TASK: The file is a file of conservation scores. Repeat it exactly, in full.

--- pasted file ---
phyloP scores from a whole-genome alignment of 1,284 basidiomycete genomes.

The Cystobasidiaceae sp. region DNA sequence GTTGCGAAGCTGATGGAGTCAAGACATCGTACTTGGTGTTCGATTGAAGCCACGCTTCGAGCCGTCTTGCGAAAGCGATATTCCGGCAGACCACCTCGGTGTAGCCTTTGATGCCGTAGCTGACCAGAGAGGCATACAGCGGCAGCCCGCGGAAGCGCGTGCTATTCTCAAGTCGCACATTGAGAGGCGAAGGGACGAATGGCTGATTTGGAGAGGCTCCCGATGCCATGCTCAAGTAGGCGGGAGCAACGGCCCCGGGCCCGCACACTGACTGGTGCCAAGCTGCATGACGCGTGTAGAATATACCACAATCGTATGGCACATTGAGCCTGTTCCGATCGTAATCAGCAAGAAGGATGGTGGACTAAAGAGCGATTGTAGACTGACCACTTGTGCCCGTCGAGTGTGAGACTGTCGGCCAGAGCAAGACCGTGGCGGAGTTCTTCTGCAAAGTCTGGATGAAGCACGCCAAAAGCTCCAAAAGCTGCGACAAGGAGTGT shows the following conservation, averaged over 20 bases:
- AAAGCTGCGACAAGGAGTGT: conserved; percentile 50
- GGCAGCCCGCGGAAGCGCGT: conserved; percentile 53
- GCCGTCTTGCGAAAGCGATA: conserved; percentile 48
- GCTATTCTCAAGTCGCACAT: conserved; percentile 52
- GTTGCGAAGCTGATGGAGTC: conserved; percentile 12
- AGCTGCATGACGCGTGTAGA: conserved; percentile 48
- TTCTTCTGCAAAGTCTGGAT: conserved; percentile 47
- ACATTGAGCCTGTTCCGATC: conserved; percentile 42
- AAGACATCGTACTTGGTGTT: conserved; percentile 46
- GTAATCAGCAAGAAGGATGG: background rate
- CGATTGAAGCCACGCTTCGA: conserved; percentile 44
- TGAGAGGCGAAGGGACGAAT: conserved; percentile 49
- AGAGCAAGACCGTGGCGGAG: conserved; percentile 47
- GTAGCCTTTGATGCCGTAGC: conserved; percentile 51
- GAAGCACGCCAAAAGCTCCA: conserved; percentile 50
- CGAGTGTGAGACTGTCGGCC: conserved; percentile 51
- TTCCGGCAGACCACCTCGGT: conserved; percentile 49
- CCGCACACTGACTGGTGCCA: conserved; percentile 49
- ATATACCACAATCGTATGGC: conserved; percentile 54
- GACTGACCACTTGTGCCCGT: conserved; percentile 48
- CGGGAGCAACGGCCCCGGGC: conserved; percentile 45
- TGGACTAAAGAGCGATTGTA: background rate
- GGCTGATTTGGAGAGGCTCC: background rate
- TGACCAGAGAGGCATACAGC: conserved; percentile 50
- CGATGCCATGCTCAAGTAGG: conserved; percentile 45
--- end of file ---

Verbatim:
phyloP scores from a whole-genome alignment of 1,284 basidiomycete genomes.

The Cystobasidiaceae sp. region DNA sequence GTTGCGAAGCTGATGGAGTCAAGACATCGTACTTGGTGTTCGATTGAAGCCACGCTTCGAGCCGTCTTGCGAAAGCGATATTCCGGCAGACCACCTCGGTGTAGCCTTTGATGCCGTAGCTGACCAGAGAGGCATACAGCGGCAGCCCGCGGAAGCGCGTGCTATTCTCAAGTCGCACATTGAGAGGCGAAGGGACGAATGGCTGATTTGGAGAGGCTCCCGATGCCATGCTCAAGTAGGCGGGAGCAACGGCCCCGGGCCCGCACACTGACTGGTGCCAAGCTGCATGACGCGTGTAGAATATACCACAATCGTATGGCACATTGAGCCTGTTCCGATCGTAATCAGCAAGAAGGATGGTGGACTAAAGAGCGATTGTAGACTGACCACTTGTGCCCGTCGAGTGTGAGACTGTCGGCCAGAGCAAGACCGTGGCGGAGTTCTTCTGCAAAGTCTGGATGAAGCACGCCAAAAGCTCCAAAAGCTGCGACAAGGAGTGT shows the following conservation, averaged over 20 bases:
- AAAGCTGCGACAAGGAGTGT: conserved; percentile 50
- GGCAGCCCGCGGAAGCGCGT: conserved; percentile 53
- GCCGTCTTGCGAAAGCGATA: conserved; percentile 48
- GCTATTCTCAAGTCGCACAT: conserved; percentile 52
- GTTGCGAAGCTGATGGAGTC: conserved; percentile 12
- AGCTGCATGACGCGTGTAGA: conserved; percentile 48
- TTCTTCTGCAAAGTCTGGAT: conserved; percentile 47
- ACATTGAGCCTGTTCCGATC: conserved; percentile 42
- AAGACATCGTACTTGGTGTT: conserved; percentile 46
- GTAATCAGCAAGAAGGATGG: background rate
- CGATTGAAGCCACGCTTCGA: conserved; percentile 44
- TGAGAGGCGAAGGGACGAAT: conserved; percentile 49
- AGAGCAAGACCGTGGCGGAG: conserved; percentile 47
- GTAGCCTTTGATGCCGTAGC: conserved; percentile 51
- GAAGCACGCCAAAAGCTCCA: conserved; percentile 50
- CGAGTGTGAGACTGTCGGCC: conserved; percentile 51
- TTCCGGCAGACCACCTCGGT: conserved; percentile 49
- CCGCACACTGACTGGTGCCA: conserved; percentile 49
- ATATACCACAATCGTATGGC: conserved; percentile 54
- GACTGACCACTTGTGCCCGT: conserved; percentile 48
- CGGGAGCAACGGCCCCGGGC: conserved; percentile 45
- TGGACTAAAGAGCGATTGTA: background rate
- GGCTGATTTGGAGAGGCTCC: background rate
- TGACCAGAGAGGCATACAGC: conserved; percentile 50
- CGATGCCATGCTCAAGTAGG: conserved; percentile 45